November 22, 2010 1 Comment
August 20, 2010 Leave a comment
The last few weeks have been a nightmare for President Obama, in a summer of discontent in the United States which has deeply unsettled the ruling liberal elites, so much so that even the Left has begun to turn against the White House. Read more of this post
July 20, 2010 Leave a comment
Have Israel’s efforts to convince the US to threaten Iran with a credible military option paid off? According to recent media reports, the answer might be yes. Read more of this post
December 15, 2008 Leave a comment
A detailed official history of the U.S. effort to reconstruct Iraq after Saddam Hussein’s overthrow in 2003 blamed its failings on “blinkered and disjointed” prewar planning, a deadly insurgency and wasteful and ill-managed contracting.
The 500-plus page document also asserts that the Bush administration, in early stages of the war, exaggerated the number of Iraqi forces trained to help American troops provide adequate security.
The study, “Hard Lessons: The Iraq Reconstruction Experience,” was produced by a special U.S. auditing group that has dug deeply into the multibillion-dollar reconstruction effort since 2004. It is a detailed summation of the findings from many previous audits and reviews by the Office of the Special Inspector General for Iraq Reconstruction, led by Stuart Bowen.
Among its central conclusions is the Washington was unprepared and ill-equipped to reconstruct Iraq in the aftermath of an invasion that led to an insurgency, a collapse of government and an economy that “switched off.” The document also suggests that this arose from an ill-fitting U.S. national security structure, which it said could produce an equally ineffective reconstruction effort in future conflicts.
Thus far the United States has spent about $50 billion on Iraq reconstruction.
December 15, 2008 Leave a comment
During a farewell visit to Baghdad on Sunday, President George W. Bush defended a war that has taken far more time, money and lives than anticipated, saying the conflict “has not been easy” but was necessary for US security, Iraqi stability and “world peace”.
But in a sign of lingering anger against the US military presence, an Iraqi journalist shouted: “This is a goodbye kiss from the Iraqi people, dog,” and hurled his shoes at the US president during a news conference with prime minister Nouri al-Maliki.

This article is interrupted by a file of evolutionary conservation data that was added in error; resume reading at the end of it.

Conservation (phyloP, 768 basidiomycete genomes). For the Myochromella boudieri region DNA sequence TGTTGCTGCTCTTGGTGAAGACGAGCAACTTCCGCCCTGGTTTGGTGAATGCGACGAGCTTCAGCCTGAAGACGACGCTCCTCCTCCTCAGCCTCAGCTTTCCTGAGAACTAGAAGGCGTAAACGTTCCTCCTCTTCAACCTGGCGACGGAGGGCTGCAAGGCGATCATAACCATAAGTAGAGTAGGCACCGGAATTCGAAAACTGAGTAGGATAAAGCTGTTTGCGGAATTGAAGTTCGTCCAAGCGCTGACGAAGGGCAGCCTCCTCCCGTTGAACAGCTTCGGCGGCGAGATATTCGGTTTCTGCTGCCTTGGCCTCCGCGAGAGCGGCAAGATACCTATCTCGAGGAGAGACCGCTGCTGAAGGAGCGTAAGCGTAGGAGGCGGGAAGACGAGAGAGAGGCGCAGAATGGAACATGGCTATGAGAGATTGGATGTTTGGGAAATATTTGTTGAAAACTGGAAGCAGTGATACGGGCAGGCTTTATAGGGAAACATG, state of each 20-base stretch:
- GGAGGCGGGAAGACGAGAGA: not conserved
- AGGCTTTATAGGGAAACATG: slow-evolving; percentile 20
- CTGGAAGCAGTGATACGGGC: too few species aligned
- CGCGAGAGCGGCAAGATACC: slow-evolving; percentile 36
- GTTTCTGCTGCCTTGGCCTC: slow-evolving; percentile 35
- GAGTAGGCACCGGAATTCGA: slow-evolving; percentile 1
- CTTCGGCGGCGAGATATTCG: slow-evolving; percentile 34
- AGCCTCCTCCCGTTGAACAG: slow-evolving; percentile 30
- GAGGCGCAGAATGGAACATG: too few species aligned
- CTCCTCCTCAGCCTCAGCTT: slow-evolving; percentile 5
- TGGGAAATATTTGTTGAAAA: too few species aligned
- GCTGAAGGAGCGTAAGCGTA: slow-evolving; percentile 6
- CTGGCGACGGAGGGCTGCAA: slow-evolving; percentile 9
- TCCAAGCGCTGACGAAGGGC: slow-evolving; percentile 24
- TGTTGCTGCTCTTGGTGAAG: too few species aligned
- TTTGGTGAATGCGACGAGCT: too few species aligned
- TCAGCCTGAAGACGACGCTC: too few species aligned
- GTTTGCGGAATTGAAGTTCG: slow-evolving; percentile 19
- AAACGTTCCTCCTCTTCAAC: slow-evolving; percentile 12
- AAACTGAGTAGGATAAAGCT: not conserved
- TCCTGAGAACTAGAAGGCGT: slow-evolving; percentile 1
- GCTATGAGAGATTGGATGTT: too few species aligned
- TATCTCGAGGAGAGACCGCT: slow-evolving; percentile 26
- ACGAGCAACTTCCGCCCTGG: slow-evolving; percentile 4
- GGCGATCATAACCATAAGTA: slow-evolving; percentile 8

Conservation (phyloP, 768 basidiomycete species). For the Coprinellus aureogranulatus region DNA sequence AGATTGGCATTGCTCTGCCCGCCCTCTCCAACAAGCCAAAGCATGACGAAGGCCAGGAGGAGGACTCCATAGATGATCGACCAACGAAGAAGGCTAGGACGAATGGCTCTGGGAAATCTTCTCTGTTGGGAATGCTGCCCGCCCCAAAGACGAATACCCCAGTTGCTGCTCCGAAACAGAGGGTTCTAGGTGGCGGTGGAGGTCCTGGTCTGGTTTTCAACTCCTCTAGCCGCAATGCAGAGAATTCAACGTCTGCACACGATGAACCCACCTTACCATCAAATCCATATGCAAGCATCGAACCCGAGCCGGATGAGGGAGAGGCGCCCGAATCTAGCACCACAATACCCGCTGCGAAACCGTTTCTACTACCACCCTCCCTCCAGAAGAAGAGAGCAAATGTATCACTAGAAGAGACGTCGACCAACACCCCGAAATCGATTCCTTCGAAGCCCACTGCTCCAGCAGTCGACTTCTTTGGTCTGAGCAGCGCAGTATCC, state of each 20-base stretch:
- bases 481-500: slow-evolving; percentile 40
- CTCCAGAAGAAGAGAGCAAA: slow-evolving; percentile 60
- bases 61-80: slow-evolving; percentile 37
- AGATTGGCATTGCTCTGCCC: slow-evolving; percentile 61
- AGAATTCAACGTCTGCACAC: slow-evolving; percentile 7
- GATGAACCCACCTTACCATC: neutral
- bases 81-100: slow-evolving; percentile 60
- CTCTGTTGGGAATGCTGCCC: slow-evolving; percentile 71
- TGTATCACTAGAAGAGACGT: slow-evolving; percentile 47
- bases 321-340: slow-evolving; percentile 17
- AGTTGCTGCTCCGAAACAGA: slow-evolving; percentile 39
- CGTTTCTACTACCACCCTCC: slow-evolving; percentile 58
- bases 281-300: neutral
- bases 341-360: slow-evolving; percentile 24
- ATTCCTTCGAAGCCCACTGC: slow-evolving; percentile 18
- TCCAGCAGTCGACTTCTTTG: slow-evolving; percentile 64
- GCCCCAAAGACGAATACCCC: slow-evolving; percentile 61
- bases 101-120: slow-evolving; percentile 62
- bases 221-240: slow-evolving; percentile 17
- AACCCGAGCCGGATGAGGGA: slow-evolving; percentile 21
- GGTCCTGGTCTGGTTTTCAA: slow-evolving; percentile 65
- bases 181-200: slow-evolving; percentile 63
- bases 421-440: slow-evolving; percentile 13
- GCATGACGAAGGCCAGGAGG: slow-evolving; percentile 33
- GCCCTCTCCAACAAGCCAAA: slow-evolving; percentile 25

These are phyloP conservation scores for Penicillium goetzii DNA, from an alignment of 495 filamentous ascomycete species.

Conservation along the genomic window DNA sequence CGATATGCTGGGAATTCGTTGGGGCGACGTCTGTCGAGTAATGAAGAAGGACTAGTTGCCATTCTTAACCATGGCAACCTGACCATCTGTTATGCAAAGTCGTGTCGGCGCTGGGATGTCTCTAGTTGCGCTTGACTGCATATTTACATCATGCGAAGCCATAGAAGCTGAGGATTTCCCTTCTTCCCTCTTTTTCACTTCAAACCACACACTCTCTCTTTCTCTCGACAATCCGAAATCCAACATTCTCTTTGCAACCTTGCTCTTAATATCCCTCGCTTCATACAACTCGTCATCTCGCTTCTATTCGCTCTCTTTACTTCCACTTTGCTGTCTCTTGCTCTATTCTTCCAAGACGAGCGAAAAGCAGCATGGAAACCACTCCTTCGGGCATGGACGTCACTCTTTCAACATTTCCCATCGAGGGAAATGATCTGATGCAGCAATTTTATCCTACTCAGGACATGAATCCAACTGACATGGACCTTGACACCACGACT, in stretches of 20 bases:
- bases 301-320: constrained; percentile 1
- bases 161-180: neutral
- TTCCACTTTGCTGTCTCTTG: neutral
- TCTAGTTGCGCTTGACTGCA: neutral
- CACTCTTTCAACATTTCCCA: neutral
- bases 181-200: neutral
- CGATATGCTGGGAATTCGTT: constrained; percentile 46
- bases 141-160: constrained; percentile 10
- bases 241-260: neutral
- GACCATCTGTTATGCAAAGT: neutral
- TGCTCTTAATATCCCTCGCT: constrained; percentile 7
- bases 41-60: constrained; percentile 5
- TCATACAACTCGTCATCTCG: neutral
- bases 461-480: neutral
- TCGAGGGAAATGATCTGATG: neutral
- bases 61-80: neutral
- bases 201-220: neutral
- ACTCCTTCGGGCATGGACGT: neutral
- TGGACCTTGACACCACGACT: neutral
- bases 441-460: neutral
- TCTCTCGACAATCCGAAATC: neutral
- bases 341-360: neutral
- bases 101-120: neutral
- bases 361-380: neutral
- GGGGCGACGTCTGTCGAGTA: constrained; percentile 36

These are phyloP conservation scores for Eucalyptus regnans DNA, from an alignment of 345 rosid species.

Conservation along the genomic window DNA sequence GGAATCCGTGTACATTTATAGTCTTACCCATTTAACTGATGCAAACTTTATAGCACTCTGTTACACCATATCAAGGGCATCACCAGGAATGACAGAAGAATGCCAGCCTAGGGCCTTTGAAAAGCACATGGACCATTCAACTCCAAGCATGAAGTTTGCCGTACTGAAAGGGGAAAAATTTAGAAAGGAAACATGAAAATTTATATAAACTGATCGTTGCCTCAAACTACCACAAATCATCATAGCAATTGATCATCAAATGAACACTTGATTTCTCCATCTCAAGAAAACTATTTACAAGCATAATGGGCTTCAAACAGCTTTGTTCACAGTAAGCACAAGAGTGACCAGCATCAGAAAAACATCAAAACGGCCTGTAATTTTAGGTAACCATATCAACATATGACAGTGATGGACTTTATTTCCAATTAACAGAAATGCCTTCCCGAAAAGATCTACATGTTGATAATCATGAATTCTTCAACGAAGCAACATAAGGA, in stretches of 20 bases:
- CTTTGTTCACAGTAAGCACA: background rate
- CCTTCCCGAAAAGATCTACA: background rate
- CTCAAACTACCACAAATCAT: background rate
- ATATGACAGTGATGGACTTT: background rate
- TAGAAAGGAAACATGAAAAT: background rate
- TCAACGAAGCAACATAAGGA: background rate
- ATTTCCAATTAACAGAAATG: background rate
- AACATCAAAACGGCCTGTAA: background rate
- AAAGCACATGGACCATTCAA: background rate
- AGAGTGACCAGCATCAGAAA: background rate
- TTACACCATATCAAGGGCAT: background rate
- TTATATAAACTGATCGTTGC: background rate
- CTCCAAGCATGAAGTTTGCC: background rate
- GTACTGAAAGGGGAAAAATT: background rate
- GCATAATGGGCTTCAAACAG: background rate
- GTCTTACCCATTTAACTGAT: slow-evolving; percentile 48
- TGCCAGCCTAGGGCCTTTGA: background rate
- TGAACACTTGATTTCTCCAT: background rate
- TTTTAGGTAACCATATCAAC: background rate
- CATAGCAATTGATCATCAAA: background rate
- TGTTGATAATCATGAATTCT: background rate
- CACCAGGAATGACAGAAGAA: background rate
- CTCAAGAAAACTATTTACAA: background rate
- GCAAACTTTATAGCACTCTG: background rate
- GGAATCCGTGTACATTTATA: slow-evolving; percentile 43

Throwing shoes at somebody is a supreme insult in the Middle East. One of the shoes sailed over the president’s head and slammed into the wall behind him and he had to duck to miss the other one. Mr Maliki tried to block the second shoe with his arm.
“It’s like going to a political rally and have people yell at you,” said Mr Bush. “I don’t know what the guy’s cause was. I didn’t feel the least bit threatened by it.”
Mr Bush had landed in Iraq under a veil of secrecy for his fourth and presumably final visit as president.
He was scheduled to meet US troops and Iraqi leaders about a security agreement that calls for the withdrawal of US forces by 2011.
After meeting with Iraqi President Jalal Talabani at Salam Palace, Mr Bush hailed the security agreement as “a reminder of our friendship and as a way forward to help the Iraqi people realise the blessings of a free society”.
“The work hasn’t been easy, but it has been necessary for American security, Iraqi hope, and world peace,” Mr Bush said, adding: “I am just so grateful that I had a chance to come back to Iraq before my presidency ended.”
Mr Bush’s praise for the security agreement is particularly remarkable given that the US administration spent years dismissing proposals for withdrawal timelines as dangerous admissions of defeat. The agreement came after months of hard bargaining by Iraqi leaders, who insisted on a firm date for the removal of US troops.
The US president’s visit comes against a backdrop of declining violence across Iraq, which the Bush Administration attributes to a buildup of thousands of reinforcements last year.
But attacks have continued and many areas in Iraq remain unstable, particularly in the north. Last week, at least 57 Iraqis were killed in a suicide attack at a popular restaurant outside of the oil-rich city of Kirkuk.
Mr Bush left Iraq and arrived in Afghanistan late on Sunday, a pool report from Air Force One said. The White House said Bush plans to meet with US troops and Afghan President Hamid Karzai and address US troops.